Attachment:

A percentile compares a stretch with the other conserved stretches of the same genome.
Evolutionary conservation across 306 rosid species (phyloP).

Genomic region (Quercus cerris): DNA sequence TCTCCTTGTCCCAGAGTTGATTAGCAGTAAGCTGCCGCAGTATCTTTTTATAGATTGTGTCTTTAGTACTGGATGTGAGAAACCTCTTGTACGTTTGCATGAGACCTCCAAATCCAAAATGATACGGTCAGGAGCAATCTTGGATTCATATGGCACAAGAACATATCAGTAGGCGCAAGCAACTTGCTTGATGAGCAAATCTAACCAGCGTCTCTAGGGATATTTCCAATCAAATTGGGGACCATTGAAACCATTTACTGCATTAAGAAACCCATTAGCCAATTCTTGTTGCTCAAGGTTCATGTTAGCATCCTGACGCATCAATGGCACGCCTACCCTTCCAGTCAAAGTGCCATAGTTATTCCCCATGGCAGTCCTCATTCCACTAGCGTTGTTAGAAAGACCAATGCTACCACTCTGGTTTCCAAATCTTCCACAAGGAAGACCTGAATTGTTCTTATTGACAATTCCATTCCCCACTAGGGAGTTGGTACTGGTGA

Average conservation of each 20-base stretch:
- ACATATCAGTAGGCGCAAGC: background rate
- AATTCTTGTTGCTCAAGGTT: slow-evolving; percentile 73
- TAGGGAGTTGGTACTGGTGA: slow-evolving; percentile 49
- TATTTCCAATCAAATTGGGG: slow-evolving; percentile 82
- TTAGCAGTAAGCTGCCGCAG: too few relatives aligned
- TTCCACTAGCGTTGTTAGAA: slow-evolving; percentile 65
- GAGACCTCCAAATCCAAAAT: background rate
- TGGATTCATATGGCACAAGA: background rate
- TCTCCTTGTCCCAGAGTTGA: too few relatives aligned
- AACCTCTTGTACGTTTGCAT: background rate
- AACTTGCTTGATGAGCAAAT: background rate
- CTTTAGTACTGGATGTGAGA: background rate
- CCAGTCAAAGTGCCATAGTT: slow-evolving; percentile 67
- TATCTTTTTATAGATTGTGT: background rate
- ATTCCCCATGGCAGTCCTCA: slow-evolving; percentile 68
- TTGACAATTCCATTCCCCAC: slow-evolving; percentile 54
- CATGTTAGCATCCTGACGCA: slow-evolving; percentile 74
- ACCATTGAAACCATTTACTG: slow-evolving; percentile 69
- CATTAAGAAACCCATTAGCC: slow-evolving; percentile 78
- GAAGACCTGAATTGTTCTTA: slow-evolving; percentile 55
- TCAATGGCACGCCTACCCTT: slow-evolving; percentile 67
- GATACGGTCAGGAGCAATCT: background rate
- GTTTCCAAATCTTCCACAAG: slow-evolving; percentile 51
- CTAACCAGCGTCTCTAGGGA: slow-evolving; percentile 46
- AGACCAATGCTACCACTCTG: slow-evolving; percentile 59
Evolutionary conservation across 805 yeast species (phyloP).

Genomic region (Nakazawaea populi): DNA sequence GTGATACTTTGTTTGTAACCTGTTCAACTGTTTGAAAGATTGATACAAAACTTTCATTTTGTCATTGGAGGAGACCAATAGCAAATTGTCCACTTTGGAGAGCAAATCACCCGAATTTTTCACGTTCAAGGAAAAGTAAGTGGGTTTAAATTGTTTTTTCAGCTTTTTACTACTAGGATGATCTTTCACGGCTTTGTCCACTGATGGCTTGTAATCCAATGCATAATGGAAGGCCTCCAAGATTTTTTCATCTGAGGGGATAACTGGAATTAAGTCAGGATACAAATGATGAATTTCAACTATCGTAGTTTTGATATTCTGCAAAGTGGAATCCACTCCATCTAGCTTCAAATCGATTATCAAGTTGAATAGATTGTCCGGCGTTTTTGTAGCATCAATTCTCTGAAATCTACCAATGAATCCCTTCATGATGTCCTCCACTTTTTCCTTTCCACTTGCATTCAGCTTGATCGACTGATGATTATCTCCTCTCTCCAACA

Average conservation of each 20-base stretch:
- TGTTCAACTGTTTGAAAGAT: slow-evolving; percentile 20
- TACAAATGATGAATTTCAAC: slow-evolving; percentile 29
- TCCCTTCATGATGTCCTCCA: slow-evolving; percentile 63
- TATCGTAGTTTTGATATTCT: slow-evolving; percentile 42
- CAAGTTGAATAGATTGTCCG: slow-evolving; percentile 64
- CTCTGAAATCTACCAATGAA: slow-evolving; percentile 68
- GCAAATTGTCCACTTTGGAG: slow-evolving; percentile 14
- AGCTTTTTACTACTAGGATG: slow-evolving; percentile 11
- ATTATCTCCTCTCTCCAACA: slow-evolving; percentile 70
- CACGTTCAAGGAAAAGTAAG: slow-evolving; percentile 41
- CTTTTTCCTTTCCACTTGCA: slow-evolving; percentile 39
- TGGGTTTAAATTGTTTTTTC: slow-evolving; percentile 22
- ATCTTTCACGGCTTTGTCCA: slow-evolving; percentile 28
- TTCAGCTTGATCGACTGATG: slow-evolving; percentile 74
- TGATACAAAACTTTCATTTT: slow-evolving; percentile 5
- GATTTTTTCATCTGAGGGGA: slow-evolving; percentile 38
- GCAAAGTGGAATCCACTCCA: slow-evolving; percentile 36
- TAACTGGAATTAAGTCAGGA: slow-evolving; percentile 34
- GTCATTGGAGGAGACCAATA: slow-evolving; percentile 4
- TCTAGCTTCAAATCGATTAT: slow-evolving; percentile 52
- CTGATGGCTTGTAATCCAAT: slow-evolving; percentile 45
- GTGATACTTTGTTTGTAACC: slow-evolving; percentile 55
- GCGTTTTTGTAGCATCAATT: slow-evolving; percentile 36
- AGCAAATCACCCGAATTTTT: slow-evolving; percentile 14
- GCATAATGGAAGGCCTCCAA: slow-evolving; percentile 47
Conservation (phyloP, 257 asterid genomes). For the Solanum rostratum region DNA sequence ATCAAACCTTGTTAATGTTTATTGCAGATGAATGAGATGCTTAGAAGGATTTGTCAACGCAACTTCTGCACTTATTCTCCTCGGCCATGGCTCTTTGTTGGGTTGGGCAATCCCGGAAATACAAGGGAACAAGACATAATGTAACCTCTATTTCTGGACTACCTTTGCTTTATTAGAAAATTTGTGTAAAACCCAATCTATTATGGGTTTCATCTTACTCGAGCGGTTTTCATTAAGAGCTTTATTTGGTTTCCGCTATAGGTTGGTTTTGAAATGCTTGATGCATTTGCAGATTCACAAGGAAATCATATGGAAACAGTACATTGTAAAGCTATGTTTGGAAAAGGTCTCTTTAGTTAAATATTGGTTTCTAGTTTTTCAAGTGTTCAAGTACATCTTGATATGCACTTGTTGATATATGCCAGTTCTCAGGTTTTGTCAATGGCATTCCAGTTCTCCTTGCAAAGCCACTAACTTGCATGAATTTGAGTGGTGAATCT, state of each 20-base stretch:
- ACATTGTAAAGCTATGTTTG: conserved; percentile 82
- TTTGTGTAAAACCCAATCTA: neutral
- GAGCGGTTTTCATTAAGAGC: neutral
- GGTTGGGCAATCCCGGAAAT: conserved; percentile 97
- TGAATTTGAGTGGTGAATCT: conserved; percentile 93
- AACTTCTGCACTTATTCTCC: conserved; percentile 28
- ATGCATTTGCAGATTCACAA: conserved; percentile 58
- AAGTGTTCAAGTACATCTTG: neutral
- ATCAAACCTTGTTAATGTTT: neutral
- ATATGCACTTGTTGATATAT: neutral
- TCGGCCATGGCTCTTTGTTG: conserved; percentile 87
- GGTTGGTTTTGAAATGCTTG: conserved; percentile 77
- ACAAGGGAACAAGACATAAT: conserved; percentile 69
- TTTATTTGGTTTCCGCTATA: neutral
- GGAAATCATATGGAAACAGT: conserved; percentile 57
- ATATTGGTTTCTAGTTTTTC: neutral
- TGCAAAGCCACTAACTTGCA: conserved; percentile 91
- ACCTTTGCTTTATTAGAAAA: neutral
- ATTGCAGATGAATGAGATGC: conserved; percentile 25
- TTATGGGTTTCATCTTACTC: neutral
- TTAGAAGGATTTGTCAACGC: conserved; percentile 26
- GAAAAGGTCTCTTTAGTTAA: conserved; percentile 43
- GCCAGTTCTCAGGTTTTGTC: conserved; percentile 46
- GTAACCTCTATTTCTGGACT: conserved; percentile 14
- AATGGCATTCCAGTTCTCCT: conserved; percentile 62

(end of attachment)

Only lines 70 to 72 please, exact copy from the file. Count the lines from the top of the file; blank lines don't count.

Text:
- GGTTGGTTTTGAAATGCTTG: conserved; percentile 77
- ACAAGGGAACAAGACATAAT: conserved; percentile 69
- TTTATTTGGTTTCCGCTATA: neutral